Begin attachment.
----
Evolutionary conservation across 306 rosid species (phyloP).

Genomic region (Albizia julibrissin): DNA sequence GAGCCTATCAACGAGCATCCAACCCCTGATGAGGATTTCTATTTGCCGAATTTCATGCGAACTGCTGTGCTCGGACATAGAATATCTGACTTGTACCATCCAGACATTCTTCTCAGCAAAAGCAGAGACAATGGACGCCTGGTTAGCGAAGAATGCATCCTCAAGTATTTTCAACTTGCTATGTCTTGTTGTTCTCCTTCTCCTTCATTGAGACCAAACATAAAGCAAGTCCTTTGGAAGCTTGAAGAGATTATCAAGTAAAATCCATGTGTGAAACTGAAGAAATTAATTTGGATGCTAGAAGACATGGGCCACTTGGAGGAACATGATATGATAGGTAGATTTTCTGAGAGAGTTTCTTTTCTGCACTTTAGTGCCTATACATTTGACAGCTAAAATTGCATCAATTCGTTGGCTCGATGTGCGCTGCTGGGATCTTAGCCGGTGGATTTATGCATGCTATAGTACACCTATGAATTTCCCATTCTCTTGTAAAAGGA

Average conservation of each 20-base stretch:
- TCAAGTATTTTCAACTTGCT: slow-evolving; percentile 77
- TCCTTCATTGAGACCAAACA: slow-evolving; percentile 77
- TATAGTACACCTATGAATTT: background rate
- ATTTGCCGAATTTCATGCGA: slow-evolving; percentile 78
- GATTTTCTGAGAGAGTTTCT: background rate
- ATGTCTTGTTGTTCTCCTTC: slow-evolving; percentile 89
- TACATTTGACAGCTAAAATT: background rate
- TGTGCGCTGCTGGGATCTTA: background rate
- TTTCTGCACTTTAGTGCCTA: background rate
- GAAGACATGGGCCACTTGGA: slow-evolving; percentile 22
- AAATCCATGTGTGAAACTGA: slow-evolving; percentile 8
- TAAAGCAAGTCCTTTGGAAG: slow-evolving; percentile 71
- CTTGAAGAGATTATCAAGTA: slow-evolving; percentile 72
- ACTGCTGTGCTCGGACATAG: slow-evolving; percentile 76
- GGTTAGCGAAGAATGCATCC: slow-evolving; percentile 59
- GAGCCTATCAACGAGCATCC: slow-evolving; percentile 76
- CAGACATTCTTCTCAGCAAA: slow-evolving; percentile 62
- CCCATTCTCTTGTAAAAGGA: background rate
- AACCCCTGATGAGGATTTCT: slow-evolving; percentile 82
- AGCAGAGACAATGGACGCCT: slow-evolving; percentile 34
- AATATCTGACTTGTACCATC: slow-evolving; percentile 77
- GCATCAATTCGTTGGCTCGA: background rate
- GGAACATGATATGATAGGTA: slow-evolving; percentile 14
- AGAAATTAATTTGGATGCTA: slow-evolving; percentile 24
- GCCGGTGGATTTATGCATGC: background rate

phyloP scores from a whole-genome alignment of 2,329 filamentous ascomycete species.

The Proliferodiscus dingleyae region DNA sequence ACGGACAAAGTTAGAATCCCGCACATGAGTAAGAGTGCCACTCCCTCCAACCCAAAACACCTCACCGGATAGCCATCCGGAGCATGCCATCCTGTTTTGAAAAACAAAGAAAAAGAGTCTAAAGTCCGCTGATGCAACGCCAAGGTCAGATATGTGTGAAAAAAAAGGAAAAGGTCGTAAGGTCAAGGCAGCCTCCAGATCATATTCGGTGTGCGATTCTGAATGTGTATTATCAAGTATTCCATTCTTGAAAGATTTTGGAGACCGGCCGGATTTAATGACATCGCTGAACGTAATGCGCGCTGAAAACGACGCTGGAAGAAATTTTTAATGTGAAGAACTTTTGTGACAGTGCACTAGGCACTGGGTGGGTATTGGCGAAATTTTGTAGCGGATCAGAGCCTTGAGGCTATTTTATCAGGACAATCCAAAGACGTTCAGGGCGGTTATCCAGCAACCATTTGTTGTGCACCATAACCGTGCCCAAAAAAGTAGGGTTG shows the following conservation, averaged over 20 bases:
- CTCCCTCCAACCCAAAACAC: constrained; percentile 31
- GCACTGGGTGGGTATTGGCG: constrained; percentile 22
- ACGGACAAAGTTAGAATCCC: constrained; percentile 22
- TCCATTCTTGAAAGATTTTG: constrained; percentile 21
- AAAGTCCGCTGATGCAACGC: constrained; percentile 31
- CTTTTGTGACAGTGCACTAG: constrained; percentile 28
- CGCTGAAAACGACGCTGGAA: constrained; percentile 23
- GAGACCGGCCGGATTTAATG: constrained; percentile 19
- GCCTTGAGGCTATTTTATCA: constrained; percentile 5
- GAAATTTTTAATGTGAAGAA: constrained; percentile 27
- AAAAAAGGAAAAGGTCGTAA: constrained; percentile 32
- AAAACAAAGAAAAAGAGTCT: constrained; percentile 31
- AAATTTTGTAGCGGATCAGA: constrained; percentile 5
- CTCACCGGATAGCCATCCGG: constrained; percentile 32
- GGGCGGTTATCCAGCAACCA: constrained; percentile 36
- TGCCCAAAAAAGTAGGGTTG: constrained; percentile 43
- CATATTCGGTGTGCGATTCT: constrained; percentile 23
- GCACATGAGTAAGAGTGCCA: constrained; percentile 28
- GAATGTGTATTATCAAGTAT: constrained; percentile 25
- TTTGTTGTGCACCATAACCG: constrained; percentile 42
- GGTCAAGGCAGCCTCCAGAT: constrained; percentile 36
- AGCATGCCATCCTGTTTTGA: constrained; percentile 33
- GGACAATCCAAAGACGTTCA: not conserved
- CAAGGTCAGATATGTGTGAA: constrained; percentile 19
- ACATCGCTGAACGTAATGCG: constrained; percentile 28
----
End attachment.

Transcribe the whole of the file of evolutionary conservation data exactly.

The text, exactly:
Evolutionary conservation across 306 rosid species (phyloP).

Genomic region (Albizia julibrissin): DNA sequence GAGCCTATCAACGAGCATCCAACCCCTGATGAGGATTTCTATTTGCCGAATTTCATGCGAACTGCTGTGCTCGGACATAGAATATCTGACTTGTACCATCCAGACATTCTTCTCAGCAAAAGCAGAGACAATGGACGCCTGGTTAGCGAAGAATGCATCCTCAAGTATTTTCAACTTGCTATGTCTTGTTGTTCTCCTTCTCCTTCATTGAGACCAAACATAAAGCAAGTCCTTTGGAAGCTTGAAGAGATTATCAAGTAAAATCCATGTGTGAAACTGAAGAAATTAATTTGGATGCTAGAAGACATGGGCCACTTGGAGGAACATGATATGATAGGTAGATTTTCTGAGAGAGTTTCTTTTCTGCACTTTAGTGCCTATACATTTGACAGCTAAAATTGCATCAATTCGTTGGCTCGATGTGCGCTGCTGGGATCTTAGCCGGTGGATTTATGCATGCTATAGTACACCTATGAATTTCCCATTCTCTTGTAAAAGGA

Average conservation of each 20-base stretch:
- TCAAGTATTTTCAACTTGCT: slow-evolving; percentile 77
- TCCTTCATTGAGACCAAACA: slow-evolving; percentile 77
- TATAGTACACCTATGAATTT: background rate
- ATTTGCCGAATTTCATGCGA: slow-evolving; percentile 78
- GATTTTCTGAGAGAGTTTCT: background rate
- ATGTCTTGTTGTTCTCCTTC: slow-evolving; percentile 89
- TACATTTGACAGCTAAAATT: background rate
- TGTGCGCTGCTGGGATCTTA: background rate
- TTTCTGCACTTTAGTGCCTA: background rate
- GAAGACATGGGCCACTTGGA: slow-evolving; percentile 22
- AAATCCATGTGTGAAACTGA: slow-evolving; percentile 8
- TAAAGCAAGTCCTTTGGAAG: slow-evolving; percentile 71
- CTTGAAGAGATTATCAAGTA: slow-evolving; percentile 72
- ACTGCTGTGCTCGGACATAG: slow-evolving; percentile 76
- GGTTAGCGAAGAATGCATCC: slow-evolving; percentile 59
- GAGCCTATCAACGAGCATCC: slow-evolving; percentile 76
- CAGACATTCTTCTCAGCAAA: slow-evolving; percentile 62
- CCCATTCTCTTGTAAAAGGA: background rate
- AACCCCTGATGAGGATTTCT: slow-evolving; percentile 82
- AGCAGAGACAATGGACGCCT: slow-evolving; percentile 34
- AATATCTGACTTGTACCATC: slow-evolving; percentile 77
- GCATCAATTCGTTGGCTCGA: background rate
- GGAACATGATATGATAGGTA: slow-evolving; percentile 14
- AGAAATTAATTTGGATGCTA: slow-evolving; percentile 24
- GCCGGTGGATTTATGCATGC: background rate

phyloP scores from a whole-genome alignment of 2,329 filamentous ascomycete species.

The Proliferodiscus dingleyae region DNA sequence ACGGACAAAGTTAGAATCCCGCACATGAGTAAGAGTGCCACTCCCTCCAACCCAAAACACCTCACCGGATAGCCATCCGGAGCATGCCATCCTGTTTTGAAAAACAAAGAAAAAGAGTCTAAAGTCCGCTGATGCAACGCCAAGGTCAGATATGTGTGAAAAAAAAGGAAAAGGTCGTAAGGTCAAGGCAGCCTCCAGATCATATTCGGTGTGCGATTCTGAATGTGTATTATCAAGTATTCCATTCTTGAAAGATTTTGGAGACCGGCCGGATTTAATGACATCGCTGAACGTAATGCGCGCTGAAAACGACGCTGGAAGAAATTTTTAATGTGAAGAACTTTTGTGACAGTGCACTAGGCACTGGGTGGGTATTGGCGAAATTTTGTAGCGGATCAGAGCCTTGAGGCTATTTTATCAGGACAATCCAAAGACGTTCAGGGCGGTTATCCAGCAACCATTTGTTGTGCACCATAACCGTGCCCAAAAAAGTAGGGTTG shows the following conservation, averaged over 20 bases:
- CTCCCTCCAACCCAAAACAC: constrained; percentile 31
- GCACTGGGTGGGTATTGGCG: constrained; percentile 22
- ACGGACAAAGTTAGAATCCC: constrained; percentile 22
- TCCATTCTTGAAAGATTTTG: constrained; percentile 21
- AAAGTCCGCTGATGCAACGC: constrained; percentile 31
- CTTTTGTGACAGTGCACTAG: constrained; percentile 28
- CGCTGAAAACGACGCTGGAA: constrained; percentile 23
- GAGACCGGCCGGATTTAATG: constrained; percentile 19
- GCCTTGAGGCTATTTTATCA: constrained; percentile 5
- GAAATTTTTAATGTGAAGAA: constrained; percentile 27
- AAAAAAGGAAAAGGTCGTAA: constrained; percentile 32
- AAAACAAAGAAAAAGAGTCT: constrained; percentile 31
- AAATTTTGTAGCGGATCAGA: constrained; percentile 5
- CTCACCGGATAGCCATCCGG: constrained; percentile 32
- GGGCGGTTATCCAGCAACCA: constrained; percentile 36
- TGCCCAAAAAAGTAGGGTTG: constrained; percentile 43
- CATATTCGGTGTGCGATTCT: constrained; percentile 23
- GCACATGAGTAAGAGTGCCA: constrained; percentile 28
- GAATGTGTATTATCAAGTAT: constrained; percentile 25
- TTTGTTGTGCACCATAACCG: constrained; percentile 42
- GGTCAAGGCAGCCTCCAGAT: constrained; percentile 36
- AGCATGCCATCCTGTTTTGA: constrained; percentile 33
- GGACAATCCAAAGACGTTCA: not conserved
- CAAGGTCAGATATGTGTGAA: constrained; percentile 19
- ACATCGCTGAACGTAATGCG: constrained; percentile 28